Schmidt v. NaumanAnnotate this Case
202 Kan. 131 (1968)
446 P.2d 828
ESLEY EARL SCHMIDT and MILDRED RUTH SCHMIDT, his wife, Appellants, v. CLARENCE G. NAUMAN d/b/a NAUMAN LUMBER COMPANY and C. NAUMAN LUMBER, INC., Appellees and Cross-Appellants.
Supreme Court of Kansas.
Opinion filed November 9, 1968.
Robert S. Luke, of Burlington, argued the cause and was on the brief for appellants.
Thomas E. Gleason, of Ottawa, argued the cause, and Jules V. Doty and Robert L. Pinet, of Ottawa, were with him on the brief for appellee and cross-appellant.
The opinion of the court was delivered by
This was an action to recover damages for trespass and the cutting of trees on the appellants' land.
On July 25, 1964, the employees of C. Nauman Lumber, Inc., through a mistake in location, entered upon an 80 acre tract of land belonging to the plaintiffs and cut down three black walnut and three cedar trees.
On July 15, 1966, the plaintiffs filed an action for damages naming Clarence G. Nauman, an individual, d/b/a Nauman Lumber Company, as defendant. On October 10, 1966, some two years and two months after the cutting of the trees, the plaintiffs requested permission to amend the petition making C. Nauman Lumber, Inc. an additional party defendant. On October 31, 1966, the district court granted permission to amend, and the amended petition was filed on November 9, 1966, making the C. Nauman Lumber, Inc. an additional party defendant. The amended petition also increased the amount of damages claimed.
The answer of C. Nauman Lumber, Inc. alleged, among other things, that:"... said alleged cause of action as against this defendant is barred by the statute of limitations as set forth in K.S.A. 60-513."
*132 The case was tried to the district court. Judgment was rendered in favor of the plaintiffs and against the defendant, C. Nauman Lumber, Inc. in the sum of $850, and costs. The action as to Clarence G. Nauman, individually, was dismissed.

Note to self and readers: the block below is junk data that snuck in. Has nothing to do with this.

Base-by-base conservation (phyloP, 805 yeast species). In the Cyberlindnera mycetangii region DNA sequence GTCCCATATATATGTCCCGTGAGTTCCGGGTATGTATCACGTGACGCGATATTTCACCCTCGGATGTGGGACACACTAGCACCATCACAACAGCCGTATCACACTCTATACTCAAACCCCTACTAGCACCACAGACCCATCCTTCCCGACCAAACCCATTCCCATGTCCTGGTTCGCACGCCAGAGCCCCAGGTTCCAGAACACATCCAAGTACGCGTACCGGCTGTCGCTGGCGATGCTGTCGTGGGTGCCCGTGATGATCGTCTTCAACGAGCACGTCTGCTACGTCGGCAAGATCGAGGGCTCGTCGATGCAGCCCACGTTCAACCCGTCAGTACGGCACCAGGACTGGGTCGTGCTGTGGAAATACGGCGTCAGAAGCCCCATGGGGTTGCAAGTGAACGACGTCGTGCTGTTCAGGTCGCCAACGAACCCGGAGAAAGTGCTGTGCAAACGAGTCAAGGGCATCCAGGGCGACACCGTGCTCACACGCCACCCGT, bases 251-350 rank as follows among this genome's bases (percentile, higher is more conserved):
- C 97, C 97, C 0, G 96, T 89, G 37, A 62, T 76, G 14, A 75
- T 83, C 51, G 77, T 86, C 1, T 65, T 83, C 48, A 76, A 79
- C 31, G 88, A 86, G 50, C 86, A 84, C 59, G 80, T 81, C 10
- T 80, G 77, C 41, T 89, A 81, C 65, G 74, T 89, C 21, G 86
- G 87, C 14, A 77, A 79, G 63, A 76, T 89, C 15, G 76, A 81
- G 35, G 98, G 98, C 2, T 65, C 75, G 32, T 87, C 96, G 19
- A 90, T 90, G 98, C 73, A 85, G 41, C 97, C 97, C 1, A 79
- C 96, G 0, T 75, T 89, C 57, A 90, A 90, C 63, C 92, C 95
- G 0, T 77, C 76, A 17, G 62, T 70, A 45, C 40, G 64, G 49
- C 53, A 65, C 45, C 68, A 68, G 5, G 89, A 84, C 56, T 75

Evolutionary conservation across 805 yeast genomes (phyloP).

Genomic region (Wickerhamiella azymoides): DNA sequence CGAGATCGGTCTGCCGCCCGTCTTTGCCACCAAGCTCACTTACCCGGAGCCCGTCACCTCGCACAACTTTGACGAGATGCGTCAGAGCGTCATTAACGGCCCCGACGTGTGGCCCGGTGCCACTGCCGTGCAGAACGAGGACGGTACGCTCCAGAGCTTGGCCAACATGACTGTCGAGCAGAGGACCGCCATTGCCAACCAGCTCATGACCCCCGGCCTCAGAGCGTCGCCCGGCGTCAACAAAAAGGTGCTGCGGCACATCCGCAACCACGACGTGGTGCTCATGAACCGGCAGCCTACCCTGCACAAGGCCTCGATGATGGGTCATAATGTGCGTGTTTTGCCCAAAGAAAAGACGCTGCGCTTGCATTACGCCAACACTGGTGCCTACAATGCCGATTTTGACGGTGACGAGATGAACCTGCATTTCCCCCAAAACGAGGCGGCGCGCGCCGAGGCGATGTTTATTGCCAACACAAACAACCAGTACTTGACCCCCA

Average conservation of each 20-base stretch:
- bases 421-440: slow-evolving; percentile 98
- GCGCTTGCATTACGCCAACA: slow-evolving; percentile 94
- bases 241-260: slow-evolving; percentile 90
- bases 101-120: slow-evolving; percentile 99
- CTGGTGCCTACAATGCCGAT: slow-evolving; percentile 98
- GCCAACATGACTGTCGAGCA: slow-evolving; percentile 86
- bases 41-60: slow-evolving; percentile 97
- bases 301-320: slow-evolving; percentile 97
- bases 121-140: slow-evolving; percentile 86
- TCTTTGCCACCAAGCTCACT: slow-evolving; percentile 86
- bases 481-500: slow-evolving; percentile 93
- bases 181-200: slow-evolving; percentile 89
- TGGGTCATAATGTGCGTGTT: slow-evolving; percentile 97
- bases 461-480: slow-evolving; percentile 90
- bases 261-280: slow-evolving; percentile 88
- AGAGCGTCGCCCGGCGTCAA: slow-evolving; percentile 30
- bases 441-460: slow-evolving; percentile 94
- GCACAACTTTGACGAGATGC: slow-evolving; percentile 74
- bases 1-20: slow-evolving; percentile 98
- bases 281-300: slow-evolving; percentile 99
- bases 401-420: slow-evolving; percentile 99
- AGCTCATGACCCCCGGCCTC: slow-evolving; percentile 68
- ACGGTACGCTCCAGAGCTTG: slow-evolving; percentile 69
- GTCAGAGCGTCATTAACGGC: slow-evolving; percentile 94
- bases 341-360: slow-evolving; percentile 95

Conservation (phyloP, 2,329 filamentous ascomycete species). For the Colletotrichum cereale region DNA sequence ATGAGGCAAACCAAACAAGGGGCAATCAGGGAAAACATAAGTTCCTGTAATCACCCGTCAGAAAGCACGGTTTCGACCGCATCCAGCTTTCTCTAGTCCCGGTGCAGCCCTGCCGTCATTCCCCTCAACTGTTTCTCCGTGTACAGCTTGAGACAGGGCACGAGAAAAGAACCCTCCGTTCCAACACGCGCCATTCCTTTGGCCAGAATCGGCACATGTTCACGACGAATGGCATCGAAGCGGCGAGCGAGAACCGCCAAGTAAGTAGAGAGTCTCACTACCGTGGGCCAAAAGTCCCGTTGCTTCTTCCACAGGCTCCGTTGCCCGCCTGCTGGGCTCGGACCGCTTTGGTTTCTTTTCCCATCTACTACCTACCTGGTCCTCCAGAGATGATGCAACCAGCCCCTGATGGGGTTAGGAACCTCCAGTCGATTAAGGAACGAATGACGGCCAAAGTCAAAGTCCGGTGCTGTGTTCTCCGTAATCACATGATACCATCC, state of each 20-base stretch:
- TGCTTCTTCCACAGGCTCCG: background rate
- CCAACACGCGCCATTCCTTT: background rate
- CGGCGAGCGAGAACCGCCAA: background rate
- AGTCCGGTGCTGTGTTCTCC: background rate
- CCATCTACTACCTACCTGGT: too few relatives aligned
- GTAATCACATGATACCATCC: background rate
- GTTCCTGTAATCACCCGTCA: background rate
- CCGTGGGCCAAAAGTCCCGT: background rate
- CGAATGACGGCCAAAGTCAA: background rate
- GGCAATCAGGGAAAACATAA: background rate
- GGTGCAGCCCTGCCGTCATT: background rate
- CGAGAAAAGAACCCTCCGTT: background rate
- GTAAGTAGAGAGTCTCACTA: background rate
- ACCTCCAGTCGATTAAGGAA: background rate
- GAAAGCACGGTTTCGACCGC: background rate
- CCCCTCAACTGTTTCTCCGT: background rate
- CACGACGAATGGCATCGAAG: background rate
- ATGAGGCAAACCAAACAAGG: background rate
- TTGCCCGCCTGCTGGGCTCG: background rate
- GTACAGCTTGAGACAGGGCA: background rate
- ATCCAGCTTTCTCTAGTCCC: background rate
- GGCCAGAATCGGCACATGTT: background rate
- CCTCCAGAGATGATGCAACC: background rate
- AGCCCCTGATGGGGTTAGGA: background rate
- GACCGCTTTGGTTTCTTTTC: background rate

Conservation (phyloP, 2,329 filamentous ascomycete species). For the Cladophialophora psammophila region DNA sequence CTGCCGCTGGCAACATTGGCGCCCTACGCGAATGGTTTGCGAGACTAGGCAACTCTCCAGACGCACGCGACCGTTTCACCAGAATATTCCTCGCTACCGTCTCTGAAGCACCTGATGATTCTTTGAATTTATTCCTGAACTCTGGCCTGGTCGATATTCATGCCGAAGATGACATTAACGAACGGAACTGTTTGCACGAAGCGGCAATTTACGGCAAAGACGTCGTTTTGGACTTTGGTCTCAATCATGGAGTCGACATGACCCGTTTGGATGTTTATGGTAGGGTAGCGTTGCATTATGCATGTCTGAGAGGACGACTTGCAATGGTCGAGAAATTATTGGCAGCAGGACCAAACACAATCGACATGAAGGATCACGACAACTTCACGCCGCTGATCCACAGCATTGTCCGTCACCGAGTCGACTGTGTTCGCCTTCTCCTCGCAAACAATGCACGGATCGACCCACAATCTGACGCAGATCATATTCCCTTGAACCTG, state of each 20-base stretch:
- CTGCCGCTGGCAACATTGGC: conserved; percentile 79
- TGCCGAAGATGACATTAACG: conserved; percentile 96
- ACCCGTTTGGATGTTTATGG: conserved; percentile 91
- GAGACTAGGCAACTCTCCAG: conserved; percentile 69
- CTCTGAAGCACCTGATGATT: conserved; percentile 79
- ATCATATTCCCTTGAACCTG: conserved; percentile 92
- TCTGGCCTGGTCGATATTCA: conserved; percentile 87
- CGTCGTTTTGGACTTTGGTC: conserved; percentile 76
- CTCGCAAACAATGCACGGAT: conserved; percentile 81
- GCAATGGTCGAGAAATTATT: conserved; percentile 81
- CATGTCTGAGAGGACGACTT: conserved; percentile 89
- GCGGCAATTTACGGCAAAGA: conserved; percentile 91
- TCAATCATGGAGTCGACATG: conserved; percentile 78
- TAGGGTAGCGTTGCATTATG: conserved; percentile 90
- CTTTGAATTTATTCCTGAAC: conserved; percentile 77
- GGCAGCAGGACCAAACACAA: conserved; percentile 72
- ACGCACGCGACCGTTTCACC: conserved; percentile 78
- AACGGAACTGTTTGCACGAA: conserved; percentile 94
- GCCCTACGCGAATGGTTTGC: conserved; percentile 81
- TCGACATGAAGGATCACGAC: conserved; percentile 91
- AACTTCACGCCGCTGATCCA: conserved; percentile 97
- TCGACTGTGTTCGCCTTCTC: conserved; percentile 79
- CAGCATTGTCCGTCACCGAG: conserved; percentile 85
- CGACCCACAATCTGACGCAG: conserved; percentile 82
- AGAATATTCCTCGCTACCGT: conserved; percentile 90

The plaintiffs, being dissatisfied with the amount of the judgment, perfected this appeal, but they did not appeal from the dismissal of the action against Clarence G. Nauman, individually. The plaintiffs contend the district court erred in its measure of damages, and in excluding certain evidence under the rule used for measuring damages.
The defendant, C. Nauman Lumber, Inc., cross-appealed and contends the district court erred in permitting it to be brought in as a party defendant more than two years after the trespass occurred, and in rendering judgment against it.
It is conceded that the two year statute of limitations (K.S.A. 60-513) applies to this action.
We first consider the appellee and cross-appellant's contention. If it is sustained, all other issues become moot.
The appellants, cross-appellees, suggest that the district court had discretionary authority to permit the addition of C. Nauman Lumber, Inc. as a party defendant under the provisions of K.S.A. 60-215 (c) which reads:"Whenever the claim or defense asserted in the amended pleading arose out of the conduct, transaction, or occurrence set forth or attempted to be set forth in the original pleadings, the amendment relates back to the date of the original pleading."
We do not understand K.S.A. 60-215 (c) to so apply to parties. Until such time as a person is actually made a party defendant there can be no claim or defense arising "out of the conduct, transaction, or occurrence set forth or attempted to be set forth" as to him. It is the intention of the statute of limitations that a party to be bound must have a claim filed against him or attempted to be filed against him not someone else before the expiration of the period provided in the statute.
In Skeen v. Sisters of St. Joseph, 194 Kan. 212, 398 P.2d 587, we held:"The filing of a petition against A reciting facts which would authorize an action to be maintained against B will not toll the statute as to B, if he is not made a defendant until after the statute has run. (Following Garrity v. Board of Administration, 99 Kan. 695, 162 Pac. 1167, and Wyckoff v. Bennett, 191 Kan. 180, 380 P.2d 332.)" (Syl. ¶ 1.)
*133 It will be noted that the decision in the Skeen case was decided more than a year after K.S.A. 60-215 (c) took effect. We do not understand that this statute was to be so construed as changing the import of our statute of limitations.
The appellants direct our attention to Heath v. Martin, 187 Kan. 733, 359 P.2d 865. The case is not helpful to the appellants. Under the facts in the Heath case, the plaintiff, her counsel, the court and even counsel for the defense were misled and lulled into a false sense of security by the real party in interest during the trial of the action.
Following Skeen v. Sisters of St. Joseph, supra, we conclude that the filing of an action against Clarence G. Nauman, individually, did not toll the statute against C. Nauman Lumber, Inc., where it was not made a party defendant until after the statute of limitations had run.
The judgment is reversed with directions to the district court to enter judgment in favor of C. Nauman Lumber, Inc.